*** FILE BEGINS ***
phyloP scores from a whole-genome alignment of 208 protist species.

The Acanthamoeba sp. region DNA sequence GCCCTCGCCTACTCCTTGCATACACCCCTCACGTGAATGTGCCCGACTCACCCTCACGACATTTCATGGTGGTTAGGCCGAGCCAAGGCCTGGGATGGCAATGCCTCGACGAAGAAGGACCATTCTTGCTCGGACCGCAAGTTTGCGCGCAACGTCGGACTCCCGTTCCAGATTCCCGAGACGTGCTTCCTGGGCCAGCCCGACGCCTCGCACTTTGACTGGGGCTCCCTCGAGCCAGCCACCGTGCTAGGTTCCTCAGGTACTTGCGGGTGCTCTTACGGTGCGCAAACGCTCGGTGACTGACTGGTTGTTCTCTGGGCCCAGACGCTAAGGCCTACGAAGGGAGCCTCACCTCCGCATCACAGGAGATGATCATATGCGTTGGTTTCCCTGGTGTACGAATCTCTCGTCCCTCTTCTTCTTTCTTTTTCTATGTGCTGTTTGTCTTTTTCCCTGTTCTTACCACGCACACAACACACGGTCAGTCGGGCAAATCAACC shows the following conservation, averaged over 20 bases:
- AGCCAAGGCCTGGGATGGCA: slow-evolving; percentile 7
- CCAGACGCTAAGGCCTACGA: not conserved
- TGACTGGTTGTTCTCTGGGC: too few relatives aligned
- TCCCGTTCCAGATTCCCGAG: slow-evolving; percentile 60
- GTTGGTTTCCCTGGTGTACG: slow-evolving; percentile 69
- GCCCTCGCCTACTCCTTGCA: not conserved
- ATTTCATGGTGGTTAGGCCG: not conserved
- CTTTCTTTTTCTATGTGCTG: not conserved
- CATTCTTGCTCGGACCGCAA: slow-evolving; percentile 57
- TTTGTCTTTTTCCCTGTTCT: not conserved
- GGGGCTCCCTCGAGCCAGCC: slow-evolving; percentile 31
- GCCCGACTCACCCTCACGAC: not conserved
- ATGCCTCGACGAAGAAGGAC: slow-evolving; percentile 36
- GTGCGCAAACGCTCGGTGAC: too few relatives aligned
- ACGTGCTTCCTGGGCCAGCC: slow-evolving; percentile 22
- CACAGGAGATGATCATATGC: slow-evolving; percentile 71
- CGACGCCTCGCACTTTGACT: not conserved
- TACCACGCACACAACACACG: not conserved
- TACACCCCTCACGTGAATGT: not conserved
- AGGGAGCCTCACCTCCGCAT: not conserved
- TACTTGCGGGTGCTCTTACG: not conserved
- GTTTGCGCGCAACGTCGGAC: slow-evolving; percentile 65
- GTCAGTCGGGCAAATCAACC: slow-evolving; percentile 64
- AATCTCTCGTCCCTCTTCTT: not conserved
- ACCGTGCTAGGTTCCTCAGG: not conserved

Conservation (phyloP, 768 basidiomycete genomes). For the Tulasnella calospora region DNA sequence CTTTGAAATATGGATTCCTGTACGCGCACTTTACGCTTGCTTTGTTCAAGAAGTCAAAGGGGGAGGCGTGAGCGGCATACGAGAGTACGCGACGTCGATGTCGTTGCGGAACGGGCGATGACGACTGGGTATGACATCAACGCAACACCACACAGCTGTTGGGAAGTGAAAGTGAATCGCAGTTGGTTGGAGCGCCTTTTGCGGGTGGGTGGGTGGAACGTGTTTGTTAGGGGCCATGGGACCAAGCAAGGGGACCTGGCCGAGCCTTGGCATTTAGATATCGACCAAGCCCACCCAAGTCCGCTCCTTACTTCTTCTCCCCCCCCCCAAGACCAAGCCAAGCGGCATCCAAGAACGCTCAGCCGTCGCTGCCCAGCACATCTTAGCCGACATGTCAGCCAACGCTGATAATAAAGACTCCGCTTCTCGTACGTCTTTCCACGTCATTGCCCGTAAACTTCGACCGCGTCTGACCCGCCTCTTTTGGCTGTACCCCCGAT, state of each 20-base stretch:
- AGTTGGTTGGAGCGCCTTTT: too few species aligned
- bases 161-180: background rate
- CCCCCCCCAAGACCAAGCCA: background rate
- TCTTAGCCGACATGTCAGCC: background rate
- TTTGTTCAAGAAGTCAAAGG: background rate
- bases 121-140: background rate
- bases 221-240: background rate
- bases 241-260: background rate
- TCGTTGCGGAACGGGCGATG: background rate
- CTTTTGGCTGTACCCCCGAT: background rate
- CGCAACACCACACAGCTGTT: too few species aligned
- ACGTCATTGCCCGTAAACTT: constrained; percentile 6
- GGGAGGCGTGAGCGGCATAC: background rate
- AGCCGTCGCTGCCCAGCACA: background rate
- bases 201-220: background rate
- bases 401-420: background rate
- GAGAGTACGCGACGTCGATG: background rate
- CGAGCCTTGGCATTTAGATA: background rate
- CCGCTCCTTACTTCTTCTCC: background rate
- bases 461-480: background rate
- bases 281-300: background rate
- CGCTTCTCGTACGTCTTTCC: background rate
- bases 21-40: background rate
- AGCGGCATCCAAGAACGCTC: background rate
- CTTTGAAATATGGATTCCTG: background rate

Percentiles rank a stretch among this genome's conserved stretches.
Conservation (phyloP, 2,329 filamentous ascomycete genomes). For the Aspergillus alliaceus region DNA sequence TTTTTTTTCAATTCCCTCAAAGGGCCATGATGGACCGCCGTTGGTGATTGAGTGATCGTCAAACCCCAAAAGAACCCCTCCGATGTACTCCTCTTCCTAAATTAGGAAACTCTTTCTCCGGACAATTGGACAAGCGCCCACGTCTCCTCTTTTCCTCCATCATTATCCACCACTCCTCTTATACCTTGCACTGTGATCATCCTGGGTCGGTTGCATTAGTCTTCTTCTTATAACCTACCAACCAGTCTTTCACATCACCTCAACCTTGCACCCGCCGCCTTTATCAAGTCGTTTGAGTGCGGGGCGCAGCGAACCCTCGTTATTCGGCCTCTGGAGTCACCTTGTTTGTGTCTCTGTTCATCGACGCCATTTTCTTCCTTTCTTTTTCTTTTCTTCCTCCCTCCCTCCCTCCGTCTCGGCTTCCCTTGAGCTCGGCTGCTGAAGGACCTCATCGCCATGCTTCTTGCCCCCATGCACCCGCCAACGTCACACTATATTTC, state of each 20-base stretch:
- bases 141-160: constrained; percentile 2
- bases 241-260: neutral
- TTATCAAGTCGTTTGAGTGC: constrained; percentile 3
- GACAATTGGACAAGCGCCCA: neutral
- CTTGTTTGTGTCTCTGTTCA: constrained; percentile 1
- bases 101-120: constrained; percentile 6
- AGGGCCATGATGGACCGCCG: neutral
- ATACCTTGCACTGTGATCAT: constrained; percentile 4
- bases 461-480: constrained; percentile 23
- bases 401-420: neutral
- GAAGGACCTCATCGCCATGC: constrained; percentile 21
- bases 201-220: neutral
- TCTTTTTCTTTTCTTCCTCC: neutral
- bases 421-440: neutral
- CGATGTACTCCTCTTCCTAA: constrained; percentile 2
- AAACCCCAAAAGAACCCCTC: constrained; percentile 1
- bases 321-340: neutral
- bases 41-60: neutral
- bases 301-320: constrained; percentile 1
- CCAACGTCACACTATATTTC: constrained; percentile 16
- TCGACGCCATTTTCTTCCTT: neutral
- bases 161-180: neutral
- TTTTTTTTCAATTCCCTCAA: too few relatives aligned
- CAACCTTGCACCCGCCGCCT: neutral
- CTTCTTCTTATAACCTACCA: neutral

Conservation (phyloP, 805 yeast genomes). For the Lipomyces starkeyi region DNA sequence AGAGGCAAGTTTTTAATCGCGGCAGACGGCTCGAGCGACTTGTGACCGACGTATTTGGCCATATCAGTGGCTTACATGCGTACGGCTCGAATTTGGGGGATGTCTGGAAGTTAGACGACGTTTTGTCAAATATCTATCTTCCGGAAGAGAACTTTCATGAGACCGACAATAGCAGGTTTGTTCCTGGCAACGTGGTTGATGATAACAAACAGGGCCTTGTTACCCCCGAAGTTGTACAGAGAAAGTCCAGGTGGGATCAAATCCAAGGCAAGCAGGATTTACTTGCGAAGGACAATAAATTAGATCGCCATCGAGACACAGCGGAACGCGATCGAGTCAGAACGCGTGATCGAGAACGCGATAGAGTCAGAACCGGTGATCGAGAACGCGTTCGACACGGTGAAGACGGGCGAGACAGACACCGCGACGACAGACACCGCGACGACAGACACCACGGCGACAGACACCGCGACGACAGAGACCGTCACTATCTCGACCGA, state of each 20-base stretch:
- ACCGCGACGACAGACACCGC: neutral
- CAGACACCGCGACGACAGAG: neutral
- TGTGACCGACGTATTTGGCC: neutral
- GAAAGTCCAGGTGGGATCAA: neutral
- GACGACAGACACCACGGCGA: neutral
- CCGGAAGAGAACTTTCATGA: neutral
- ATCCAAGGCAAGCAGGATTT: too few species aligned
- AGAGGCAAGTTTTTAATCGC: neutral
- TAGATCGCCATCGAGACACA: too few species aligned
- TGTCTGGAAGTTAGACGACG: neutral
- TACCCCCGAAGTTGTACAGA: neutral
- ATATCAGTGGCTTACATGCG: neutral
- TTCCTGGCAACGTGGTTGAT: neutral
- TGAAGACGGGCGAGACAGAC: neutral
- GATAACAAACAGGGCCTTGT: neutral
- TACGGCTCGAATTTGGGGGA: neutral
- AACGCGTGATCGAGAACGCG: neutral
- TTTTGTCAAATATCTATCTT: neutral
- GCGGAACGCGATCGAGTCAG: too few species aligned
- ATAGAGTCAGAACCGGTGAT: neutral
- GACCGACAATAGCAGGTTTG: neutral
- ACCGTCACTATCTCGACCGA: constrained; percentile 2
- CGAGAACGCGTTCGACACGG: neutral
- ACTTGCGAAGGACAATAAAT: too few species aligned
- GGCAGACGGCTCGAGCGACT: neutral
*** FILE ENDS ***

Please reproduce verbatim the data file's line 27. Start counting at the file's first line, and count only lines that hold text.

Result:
- ACCGTGCTAGGTTCCTCAGG: not conserved